Indeed, like his brother Moritz, Abraham Datnowsky is listed in the Courland Voters Lists for the 1907 Russian Duma (Parliament) election and was registered in Windau, which may indicate this was his residence at the time.
|Courland Voters Lists 1907 Duma|
|Entry Number||Surname||Given Name||Father||Town||Date||Comments|
|B -181||DATNOVSKY||Abram||Yossel||Ventspils (Windau)||1907||Eligibility 4|
To be eligible to vote, voters had to be "of good character" and in good standing in the community. Based on their position in the community, voters belonged to different categories of eligibility. Whereas voters in Section A were the most prominent citizens likely to own substantial real estate or business interests, voters in the larger group B had less economic and social status.
|1||Those with real property|
|2||Those carrying on a retail business - includes small shopkeepers|
|3||Those engaged in manufacturing business|
|4||Those paying house tax|
|5||Those paying industrial or business tax|
|6||Those living in separate flats|
|8||Those drawing a government pension (former government employees).|
In 1907, Abraham belonged to this second group, and his "Eligibility 4" rank means that he paid a house tax.
The fact that he wasn't listed under #2 or #3 (retail and manufacturing businesses) could indicate that he was not working anymore by that time.
Death of Bassja
In 1909, Bassja died at a young age of breast cancer.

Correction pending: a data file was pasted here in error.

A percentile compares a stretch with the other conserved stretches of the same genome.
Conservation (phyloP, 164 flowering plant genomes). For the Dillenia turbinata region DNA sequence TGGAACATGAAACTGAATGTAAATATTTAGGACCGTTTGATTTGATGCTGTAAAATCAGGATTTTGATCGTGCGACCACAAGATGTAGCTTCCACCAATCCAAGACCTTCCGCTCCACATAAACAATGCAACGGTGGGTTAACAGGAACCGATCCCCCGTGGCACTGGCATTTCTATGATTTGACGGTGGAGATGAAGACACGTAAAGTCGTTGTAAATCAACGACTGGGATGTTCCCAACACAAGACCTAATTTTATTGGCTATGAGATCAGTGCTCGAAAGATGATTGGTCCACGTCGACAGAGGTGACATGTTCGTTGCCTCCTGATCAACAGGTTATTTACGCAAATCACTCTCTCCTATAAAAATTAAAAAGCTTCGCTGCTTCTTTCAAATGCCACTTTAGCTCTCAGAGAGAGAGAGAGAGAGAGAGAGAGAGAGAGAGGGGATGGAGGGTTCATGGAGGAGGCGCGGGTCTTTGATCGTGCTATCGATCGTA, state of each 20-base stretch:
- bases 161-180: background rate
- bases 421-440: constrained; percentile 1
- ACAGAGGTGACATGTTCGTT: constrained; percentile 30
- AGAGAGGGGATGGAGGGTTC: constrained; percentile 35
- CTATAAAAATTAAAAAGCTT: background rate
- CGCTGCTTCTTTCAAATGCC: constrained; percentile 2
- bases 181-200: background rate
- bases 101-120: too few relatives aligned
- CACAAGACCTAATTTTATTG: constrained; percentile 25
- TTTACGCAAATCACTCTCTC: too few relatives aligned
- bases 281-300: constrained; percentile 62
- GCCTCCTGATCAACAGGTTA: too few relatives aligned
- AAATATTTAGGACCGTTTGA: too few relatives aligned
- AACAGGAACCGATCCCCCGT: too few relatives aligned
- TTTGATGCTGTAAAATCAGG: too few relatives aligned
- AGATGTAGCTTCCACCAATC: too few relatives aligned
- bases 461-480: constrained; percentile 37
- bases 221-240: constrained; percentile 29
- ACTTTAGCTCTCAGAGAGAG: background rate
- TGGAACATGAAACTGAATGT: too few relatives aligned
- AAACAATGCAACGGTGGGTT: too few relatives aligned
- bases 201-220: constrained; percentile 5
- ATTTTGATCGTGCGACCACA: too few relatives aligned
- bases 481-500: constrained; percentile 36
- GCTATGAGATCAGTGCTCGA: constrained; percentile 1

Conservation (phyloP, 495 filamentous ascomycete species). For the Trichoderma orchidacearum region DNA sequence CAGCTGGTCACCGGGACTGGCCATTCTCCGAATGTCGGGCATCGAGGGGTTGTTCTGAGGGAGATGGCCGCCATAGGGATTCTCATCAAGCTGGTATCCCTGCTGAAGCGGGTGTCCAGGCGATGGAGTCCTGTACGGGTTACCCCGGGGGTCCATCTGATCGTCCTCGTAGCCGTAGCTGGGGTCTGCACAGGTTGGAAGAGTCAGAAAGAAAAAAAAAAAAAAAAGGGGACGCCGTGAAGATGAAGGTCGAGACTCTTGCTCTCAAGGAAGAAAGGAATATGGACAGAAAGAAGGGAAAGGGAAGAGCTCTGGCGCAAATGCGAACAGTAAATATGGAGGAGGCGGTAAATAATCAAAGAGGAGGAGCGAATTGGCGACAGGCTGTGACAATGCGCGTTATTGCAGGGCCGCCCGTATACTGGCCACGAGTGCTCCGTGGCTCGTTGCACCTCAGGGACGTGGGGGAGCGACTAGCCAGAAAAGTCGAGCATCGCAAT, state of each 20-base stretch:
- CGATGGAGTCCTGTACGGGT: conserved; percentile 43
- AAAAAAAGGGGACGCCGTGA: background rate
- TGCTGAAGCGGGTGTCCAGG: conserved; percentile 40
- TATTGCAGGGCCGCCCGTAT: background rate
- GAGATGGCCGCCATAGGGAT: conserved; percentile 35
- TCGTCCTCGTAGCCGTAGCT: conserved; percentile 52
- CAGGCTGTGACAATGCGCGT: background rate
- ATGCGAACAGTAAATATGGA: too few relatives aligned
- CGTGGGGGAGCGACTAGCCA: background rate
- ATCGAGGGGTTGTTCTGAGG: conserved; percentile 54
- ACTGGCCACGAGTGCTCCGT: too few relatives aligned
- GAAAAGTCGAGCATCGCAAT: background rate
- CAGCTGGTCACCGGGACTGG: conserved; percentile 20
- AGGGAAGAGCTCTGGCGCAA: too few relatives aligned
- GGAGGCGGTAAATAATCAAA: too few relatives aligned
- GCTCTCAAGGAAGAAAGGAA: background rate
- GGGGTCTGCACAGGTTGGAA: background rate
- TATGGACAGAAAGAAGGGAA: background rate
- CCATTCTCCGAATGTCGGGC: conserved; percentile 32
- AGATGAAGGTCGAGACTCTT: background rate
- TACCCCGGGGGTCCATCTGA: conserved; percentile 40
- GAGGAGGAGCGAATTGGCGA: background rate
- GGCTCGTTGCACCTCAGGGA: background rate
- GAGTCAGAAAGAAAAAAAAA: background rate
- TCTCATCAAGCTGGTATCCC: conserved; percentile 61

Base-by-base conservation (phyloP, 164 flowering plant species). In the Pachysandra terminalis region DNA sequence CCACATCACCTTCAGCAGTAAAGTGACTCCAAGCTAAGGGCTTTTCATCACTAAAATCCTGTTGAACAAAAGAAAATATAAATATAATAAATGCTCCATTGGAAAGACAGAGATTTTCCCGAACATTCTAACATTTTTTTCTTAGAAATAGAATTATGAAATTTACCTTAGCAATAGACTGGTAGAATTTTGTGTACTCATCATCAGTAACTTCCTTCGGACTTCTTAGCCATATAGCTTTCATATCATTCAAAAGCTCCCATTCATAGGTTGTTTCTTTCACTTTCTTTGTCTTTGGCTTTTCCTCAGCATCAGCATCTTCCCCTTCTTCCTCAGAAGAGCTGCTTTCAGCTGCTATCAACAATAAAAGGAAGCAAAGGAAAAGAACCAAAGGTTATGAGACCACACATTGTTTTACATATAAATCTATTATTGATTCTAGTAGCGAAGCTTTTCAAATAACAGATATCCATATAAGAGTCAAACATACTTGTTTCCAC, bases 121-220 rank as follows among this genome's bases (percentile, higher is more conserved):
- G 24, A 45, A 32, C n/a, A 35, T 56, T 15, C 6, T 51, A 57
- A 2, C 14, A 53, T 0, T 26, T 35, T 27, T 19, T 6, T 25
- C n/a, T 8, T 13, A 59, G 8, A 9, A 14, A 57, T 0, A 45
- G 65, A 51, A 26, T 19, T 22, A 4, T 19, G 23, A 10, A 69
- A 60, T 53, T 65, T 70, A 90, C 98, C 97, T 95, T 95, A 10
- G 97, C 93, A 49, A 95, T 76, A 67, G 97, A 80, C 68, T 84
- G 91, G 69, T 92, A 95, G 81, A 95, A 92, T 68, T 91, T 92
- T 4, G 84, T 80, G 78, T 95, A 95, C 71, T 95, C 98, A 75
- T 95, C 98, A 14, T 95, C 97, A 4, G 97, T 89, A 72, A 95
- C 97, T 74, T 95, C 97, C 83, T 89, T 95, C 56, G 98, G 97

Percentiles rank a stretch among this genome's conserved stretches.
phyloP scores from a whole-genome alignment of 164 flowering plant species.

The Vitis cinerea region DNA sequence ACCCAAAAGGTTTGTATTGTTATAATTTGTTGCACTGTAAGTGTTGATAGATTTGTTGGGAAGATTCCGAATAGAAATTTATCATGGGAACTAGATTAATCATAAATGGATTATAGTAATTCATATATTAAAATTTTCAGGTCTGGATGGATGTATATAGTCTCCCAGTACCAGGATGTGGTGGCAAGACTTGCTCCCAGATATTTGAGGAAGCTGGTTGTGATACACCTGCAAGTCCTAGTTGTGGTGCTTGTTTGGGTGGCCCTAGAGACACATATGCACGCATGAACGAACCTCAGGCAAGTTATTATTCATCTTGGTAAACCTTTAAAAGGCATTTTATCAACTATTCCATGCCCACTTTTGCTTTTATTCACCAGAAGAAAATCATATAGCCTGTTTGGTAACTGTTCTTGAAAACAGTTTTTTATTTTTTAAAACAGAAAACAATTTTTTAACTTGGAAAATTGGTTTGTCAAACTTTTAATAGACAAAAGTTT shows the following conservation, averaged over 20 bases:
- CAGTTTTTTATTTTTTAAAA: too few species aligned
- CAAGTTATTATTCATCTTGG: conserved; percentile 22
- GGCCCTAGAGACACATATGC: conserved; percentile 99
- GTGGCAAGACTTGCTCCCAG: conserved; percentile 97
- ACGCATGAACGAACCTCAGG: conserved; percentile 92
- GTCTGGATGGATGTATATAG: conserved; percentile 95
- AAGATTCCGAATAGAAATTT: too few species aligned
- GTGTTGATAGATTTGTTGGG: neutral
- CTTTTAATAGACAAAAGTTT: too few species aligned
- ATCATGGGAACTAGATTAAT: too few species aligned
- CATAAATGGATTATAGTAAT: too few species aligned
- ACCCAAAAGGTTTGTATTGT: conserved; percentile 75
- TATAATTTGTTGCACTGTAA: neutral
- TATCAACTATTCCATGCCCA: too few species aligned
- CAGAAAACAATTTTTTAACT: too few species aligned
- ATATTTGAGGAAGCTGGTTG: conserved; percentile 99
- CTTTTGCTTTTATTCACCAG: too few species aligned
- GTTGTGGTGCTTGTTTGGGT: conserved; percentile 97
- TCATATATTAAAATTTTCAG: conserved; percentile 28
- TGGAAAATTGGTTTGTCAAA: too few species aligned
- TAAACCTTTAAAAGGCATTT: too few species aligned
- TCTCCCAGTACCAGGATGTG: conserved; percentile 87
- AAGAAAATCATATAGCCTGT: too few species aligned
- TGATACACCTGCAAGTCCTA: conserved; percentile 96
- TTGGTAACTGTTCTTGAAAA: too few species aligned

Bassja Datnowsky - painting after photograph
About a year earlier, Abraham's mother had died, and the following year so would his father Jossel.
After Bassja's death, Abraham proved incapable of taking care of his business. Either overcome by grief, or simply not up to the task without the help of his wife, he seems to have let things fall apart.
According to Alex Mallat, he was "tired". He went to people's houses (at least to their house), would sit in an armchair, would start to read a newspaper then would fall asleep. According to Michael Rosenberg, "he was 'addicted' to news and newspapers". Likewise, Morris Halle tells a very similar story:
"He would come to our house on weekday afternoons, when my mother would serve him a very hot glass of tea that he would drink while reading the Yiddish newspaper."
"My sister Rita and I would do our utmost to have him take notice of us, but he never paid the slightest attention to us. We would shine his shoes and offer to give him a pedicure, but he never answered us."(Morris Halle, in a letter to Gabrielle)
A few relatives have also hinted that his drink of choice was stronger than tea, although it's impossible to know for sure.